Black Genes Matter: Why BRCA Mutations Are Not Just A White Woman’s Problem

by Erika Stallings

Is breast cancer a white women’s issue? At least for cancers with a genetic component,((A BRCA mutation is a mutation in either of the BRCA1 or BRCA2 genes, which are tumor suppressor genes. Individuals with a mutation in either gene have a significantly increased risk for breast and ovarian cancer.)) a good portion of perception and even medicine focus on white or Jewish women exclusively. Google searches for BRCA1 and BRCA2 in news show few, if any, photos of women of color. In the past few years New York Magazine, Cosmopolitian, Glamour, and Self have all featured first person narratives on dealing with BRCA mutations written by white or Jewish women. The world’s most famous BRCA carrier—Angelina Jolie—is white. Most recently the New York Times published an op/ed by the author Elizabeth Wurtzel that called for all women of Ashkenazi Jewish descent to consider getting tested for BRCA mutations.  Two major memoirs on discovering and dealing with a BRCA mutation, Pretty Is What Changes and Pandora’s DNA, are written by a Jewish woman and a white woman respectively.

A recent study from the H. Lee Moffitt Cancer & Research Institute, entitled A High Frequency of BRCA Mutations in Young Black Women With Breast Cancer Residing in Florida, challenges this perspective. The study suggests the need for increasing screening and awareness about BRCA testing in the African-American population. Breast cancer–even breast cancer caused by a BRCA mutation–is a black women’s issue too.

According to the study, one in 53 African-American women in the United States will develop breast cancer by the age of 50, compared with one in 48 non-Hispanic white (“NHW”) women. These are already similar incidence rates. However one in 278 African-American women will die of breast cancer by age 50 compared with one in 476 NHW women. Additionally, among patients under age 50, the ten-year survival rate is 64% for African-American women compared with 81% for NHW women.

Tuya Pal, the principal researcher for the Moffitt Center’s study, explained to me that the goal of the study was to see if genetic mutations could account for the aforementioned racial disparities. “In the United States, non-Hispanic White women have the highest overall incident rate of breast cancer,” Pal told me. “However, when you only examine women under the age of 50, African-American women are the most likely to be diagnosed with breast cancer.”

Pal also notes that African-American women are more likely to have triple-negative breast cancer, which is less responsive to traditional therapies. “One of the hallmark features of a BRCA mutation is early onset of breast cancer, and most BRCA carriers have triple-negative cancer so this led us to believe that something was happening at the  genetic level.”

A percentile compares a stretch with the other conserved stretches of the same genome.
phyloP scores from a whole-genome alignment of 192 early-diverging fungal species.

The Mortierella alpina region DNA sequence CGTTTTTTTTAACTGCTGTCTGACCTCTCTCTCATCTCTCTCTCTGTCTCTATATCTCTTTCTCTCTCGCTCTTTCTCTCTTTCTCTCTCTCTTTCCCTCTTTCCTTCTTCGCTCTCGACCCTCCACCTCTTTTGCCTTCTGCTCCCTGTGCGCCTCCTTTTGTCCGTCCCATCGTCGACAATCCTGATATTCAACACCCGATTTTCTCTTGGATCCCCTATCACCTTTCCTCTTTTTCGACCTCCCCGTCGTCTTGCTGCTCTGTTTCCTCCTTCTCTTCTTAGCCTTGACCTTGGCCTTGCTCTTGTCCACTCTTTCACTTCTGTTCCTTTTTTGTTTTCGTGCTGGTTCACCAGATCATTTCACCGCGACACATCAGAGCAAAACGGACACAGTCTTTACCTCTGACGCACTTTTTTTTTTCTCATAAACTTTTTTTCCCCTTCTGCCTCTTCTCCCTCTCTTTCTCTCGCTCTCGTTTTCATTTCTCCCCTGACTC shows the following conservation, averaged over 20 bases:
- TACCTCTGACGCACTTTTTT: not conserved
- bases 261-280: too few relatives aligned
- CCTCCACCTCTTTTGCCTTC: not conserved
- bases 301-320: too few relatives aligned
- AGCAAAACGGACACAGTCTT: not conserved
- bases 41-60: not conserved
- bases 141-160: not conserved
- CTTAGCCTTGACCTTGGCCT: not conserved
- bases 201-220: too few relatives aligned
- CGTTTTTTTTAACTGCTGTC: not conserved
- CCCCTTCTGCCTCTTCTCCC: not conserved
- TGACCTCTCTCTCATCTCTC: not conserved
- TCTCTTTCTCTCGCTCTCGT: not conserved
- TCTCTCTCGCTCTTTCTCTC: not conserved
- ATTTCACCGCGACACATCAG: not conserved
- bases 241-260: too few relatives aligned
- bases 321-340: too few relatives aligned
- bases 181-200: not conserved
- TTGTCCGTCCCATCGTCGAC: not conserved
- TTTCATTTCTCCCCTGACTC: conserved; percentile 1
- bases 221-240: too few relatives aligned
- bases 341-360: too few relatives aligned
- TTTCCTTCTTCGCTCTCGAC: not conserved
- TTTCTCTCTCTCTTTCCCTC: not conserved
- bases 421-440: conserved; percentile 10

Participants in the study were black women under the age of 50  who were given free access to genetic testing and counseling. 12.4% of women found mutations in either BRCA1 or BRCA2. The research team was surprised by these results. Pal explained: “About six percent of non-Hispanic white women have BRCA mutations. So we were expecting to see a similar or lower rate in African-American women. The fact that the incidence rate was 100% more than what we expected was stunning.”

This study also reflected that African-American women are eager to take advantage of genetic counseling and testing when it’s offered. “There is a general conception on the literature that African-American women are not interested in undergoing genetic testing,” Pal stated. However, the vast majority of women were approached were eager to access these services.“

The study concludes with the recommendation that BRCA testing be conducted in all African-American women with invasive breast cancer under the age of 50, regardless of family history: “One thing we observed in the study is that 41% of the women who had a BRCA mutation did not have a family history of breast or ovarian cancer. So we recommended broader testing guidelines because the data suggests that basing referrals for genetic testing around family history will exclude a population that should be getting genetic testing.”

Given those levels of genetic mutation in the African-American population, the importance of genetic testing and counseling is clear. BRCA 1 and 2 mutations confer a 60-70% lifetime risk for developing breast cancer, as well as an above-average lifetime risk for ovarian cancer. However, an earlier study by the same research team at the Moffitt Center found that African-American women are less likely to be referred to by a healthcare provider for genetic testing even when they meet the current national guidelines for referral to a genetic counselor.

To date, the majority of advances in breast cancer awareness and research have been unequally distributed to white women. White women have a 90 percent five-year breast cancer survival rate, while black women’s five-year survival rate is about 79 percent, similar to white women’s survival rates in the 1970s, before several major medical breakthroughs in treatment. Based on the above findings, securing equal access to genetic counseling and testing for black women represents an opportunity to begin to tackle this disparity. Given the disproportionate impact of breast cancer on black women, targeted awareness campaigns about issues such as the risk factors for carrying a BRCA mutation can become another facet of movements for Black lives.

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Erika Stallings
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